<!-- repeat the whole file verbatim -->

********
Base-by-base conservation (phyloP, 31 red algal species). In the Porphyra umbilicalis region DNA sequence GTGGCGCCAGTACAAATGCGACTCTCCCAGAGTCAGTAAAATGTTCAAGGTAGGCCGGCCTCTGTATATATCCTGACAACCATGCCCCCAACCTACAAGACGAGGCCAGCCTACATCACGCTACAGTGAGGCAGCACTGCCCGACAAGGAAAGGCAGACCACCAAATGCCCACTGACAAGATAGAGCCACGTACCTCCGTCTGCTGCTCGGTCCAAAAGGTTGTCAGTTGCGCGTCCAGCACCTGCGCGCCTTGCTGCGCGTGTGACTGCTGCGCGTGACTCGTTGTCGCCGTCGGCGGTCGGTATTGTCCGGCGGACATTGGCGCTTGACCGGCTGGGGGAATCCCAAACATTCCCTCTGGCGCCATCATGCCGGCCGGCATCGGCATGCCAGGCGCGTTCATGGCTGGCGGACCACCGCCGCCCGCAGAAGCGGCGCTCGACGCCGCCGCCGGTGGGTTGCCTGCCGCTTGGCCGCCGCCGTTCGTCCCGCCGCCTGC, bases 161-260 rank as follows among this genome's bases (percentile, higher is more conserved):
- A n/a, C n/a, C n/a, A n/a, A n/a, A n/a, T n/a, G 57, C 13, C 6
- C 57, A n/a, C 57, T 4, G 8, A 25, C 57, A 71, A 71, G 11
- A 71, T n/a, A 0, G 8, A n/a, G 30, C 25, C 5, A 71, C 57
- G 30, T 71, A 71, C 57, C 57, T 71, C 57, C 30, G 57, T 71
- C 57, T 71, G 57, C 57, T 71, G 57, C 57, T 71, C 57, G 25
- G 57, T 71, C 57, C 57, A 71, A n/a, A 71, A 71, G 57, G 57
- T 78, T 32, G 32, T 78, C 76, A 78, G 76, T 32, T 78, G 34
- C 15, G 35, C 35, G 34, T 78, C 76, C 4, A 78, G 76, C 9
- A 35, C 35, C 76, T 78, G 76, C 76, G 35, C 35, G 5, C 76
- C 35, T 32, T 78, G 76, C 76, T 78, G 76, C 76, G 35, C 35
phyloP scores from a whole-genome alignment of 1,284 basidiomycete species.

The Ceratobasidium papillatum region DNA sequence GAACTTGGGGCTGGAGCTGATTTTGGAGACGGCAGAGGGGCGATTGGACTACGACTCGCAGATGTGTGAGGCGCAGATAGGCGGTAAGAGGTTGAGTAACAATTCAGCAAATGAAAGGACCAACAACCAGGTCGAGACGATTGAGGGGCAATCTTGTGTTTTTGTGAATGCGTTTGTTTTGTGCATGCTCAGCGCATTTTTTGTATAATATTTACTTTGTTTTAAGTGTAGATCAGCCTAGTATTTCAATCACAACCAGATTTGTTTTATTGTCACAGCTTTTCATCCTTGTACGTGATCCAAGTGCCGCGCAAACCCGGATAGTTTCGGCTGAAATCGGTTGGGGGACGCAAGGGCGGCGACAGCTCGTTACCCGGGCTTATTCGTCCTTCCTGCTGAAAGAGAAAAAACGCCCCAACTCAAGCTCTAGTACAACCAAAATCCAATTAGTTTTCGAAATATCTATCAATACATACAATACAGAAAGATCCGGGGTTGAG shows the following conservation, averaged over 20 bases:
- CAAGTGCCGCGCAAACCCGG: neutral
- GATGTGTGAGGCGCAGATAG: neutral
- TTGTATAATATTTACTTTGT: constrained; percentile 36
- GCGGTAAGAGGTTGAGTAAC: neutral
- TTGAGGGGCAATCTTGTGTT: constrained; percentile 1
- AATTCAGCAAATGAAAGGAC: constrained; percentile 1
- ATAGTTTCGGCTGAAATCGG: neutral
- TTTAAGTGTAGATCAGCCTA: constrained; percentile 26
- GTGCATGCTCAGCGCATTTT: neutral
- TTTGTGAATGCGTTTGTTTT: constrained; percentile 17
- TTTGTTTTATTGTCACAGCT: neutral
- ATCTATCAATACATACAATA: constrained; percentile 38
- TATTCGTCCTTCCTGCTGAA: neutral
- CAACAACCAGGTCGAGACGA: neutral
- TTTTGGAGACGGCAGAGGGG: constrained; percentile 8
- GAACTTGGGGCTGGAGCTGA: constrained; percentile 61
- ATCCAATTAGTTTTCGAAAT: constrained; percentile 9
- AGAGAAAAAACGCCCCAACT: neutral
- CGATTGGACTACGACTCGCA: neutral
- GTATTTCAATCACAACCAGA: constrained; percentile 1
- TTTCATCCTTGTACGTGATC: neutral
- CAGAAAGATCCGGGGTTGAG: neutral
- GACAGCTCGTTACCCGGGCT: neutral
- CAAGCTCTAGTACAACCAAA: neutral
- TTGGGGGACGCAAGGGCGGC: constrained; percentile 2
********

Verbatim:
Base-by-base conservation (phyloP, 31 red algal species). In the Porphyra umbilicalis region DNA sequence GTGGCGCCAGTACAAATGCGACTCTCCCAGAGTCAGTAAAATGTTCAAGGTAGGCCGGCCTCTGTATATATCCTGACAACCATGCCCCCAACCTACAAGACGAGGCCAGCCTACATCACGCTACAGTGAGGCAGCACTGCCCGACAAGGAAAGGCAGACCACCAAATGCCCACTGACAAGATAGAGCCACGTACCTCCGTCTGCTGCTCGGTCCAAAAGGTTGTCAGTTGCGCGTCCAGCACCTGCGCGCCTTGCTGCGCGTGTGACTGCTGCGCGTGACTCGTTGTCGCCGTCGGCGGTCGGTATTGTCCGGCGGACATTGGCGCTTGACCGGCTGGGGGAATCCCAAACATTCCCTCTGGCGCCATCATGCCGGCCGGCATCGGCATGCCAGGCGCGTTCATGGCTGGCGGACCACCGCCGCCCGCAGAAGCGGCGCTCGACGCCGCCGCCGGTGGGTTGCCTGCCGCTTGGCCGCCGCCGTTCGTCCCGCCGCCTGC, bases 161-260 rank as follows among this genome's bases (percentile, higher is more conserved):
- A n/a, C n/a, C n/a, A n/a, A n/a, A n/a, T n/a, G 57, C 13, C 6
- C 57, A n/a, C 57, T 4, G 8, A 25, C 57, A 71, A 71, G 11
- A 71, T n/a, A 0, G 8, A n/a, G 30, C 25, C 5, A 71, C 57
- G 30, T 71, A 71, C 57, C 57, T 71, C 57, C 30, G 57, T 71
- C 57, T 71, G 57, C 57, T 71, G 57, C 57, T 71, C 57, G 25
- G 57, T 71, C 57, C 57, A 71, A n/a, A 71, A 71, G 57, G 57
- T 78, T 32, G 32, T 78, C 76, A 78, G 76, T 32, T 78, G 34
- C 15, G 35, C 35, G 34, T 78, C 76, C 4, A 78, G 76, C 9
- A 35, C 35, C 76, T 78, G 76, C 76, G 35, C 35, G 5, C 76
- C 35, T 32, T 78, G 76, C 76, T 78, G 76, C 76, G 35, C 35
phyloP scores from a whole-genome alignment of 1,284 basidiomycete species.

The Ceratobasidium papillatum region DNA sequence GAACTTGGGGCTGGAGCTGATTTTGGAGACGGCAGAGGGGCGATTGGACTACGACTCGCAGATGTGTGAGGCGCAGATAGGCGGTAAGAGGTTGAGTAACAATTCAGCAAATGAAAGGACCAACAACCAGGTCGAGACGATTGAGGGGCAATCTTGTGTTTTTGTGAATGCGTTTGTTTTGTGCATGCTCAGCGCATTTTTTGTATAATATTTACTTTGTTTTAAGTGTAGATCAGCCTAGTATTTCAATCACAACCAGATTTGTTTTATTGTCACAGCTTTTCATCCTTGTACGTGATCCAAGTGCCGCGCAAACCCGGATAGTTTCGGCTGAAATCGGTTGGGGGACGCAAGGGCGGCGACAGCTCGTTACCCGGGCTTATTCGTCCTTCCTGCTGAAAGAGAAAAAACGCCCCAACTCAAGCTCTAGTACAACCAAAATCCAATTAGTTTTCGAAATATCTATCAATACATACAATACAGAAAGATCCGGGGTTGAG shows the following conservation, averaged over 20 bases:
- CAAGTGCCGCGCAAACCCGG: neutral
- GATGTGTGAGGCGCAGATAG: neutral
- TTGTATAATATTTACTTTGT: constrained; percentile 36
- GCGGTAAGAGGTTGAGTAAC: neutral
- TTGAGGGGCAATCTTGTGTT: constrained; percentile 1
- AATTCAGCAAATGAAAGGAC: constrained; percentile 1
- ATAGTTTCGGCTGAAATCGG: neutral
- TTTAAGTGTAGATCAGCCTA: constrained; percentile 26
- GTGCATGCTCAGCGCATTTT: neutral
- TTTGTGAATGCGTTTGTTTT: constrained; percentile 17
- TTTGTTTTATTGTCACAGCT: neutral
- ATCTATCAATACATACAATA: constrained; percentile 38
- TATTCGTCCTTCCTGCTGAA: neutral
- CAACAACCAGGTCGAGACGA: neutral
- TTTTGGAGACGGCAGAGGGG: constrained; percentile 8
- GAACTTGGGGCTGGAGCTGA: constrained; percentile 61
- ATCCAATTAGTTTTCGAAAT: constrained; percentile 9
- AGAGAAAAAACGCCCCAACT: neutral
- CGATTGGACTACGACTCGCA: neutral
- GTATTTCAATCACAACCAGA: constrained; percentile 1
- TTTCATCCTTGTACGTGATC: neutral
- CAGAAAGATCCGGGGTTGAG: neutral
- GACAGCTCGTTACCCGGGCT: neutral
- CAAGCTCTAGTACAACCAAA: neutral
- TTGGGGGACGCAAGGGCGGC: constrained; percentile 2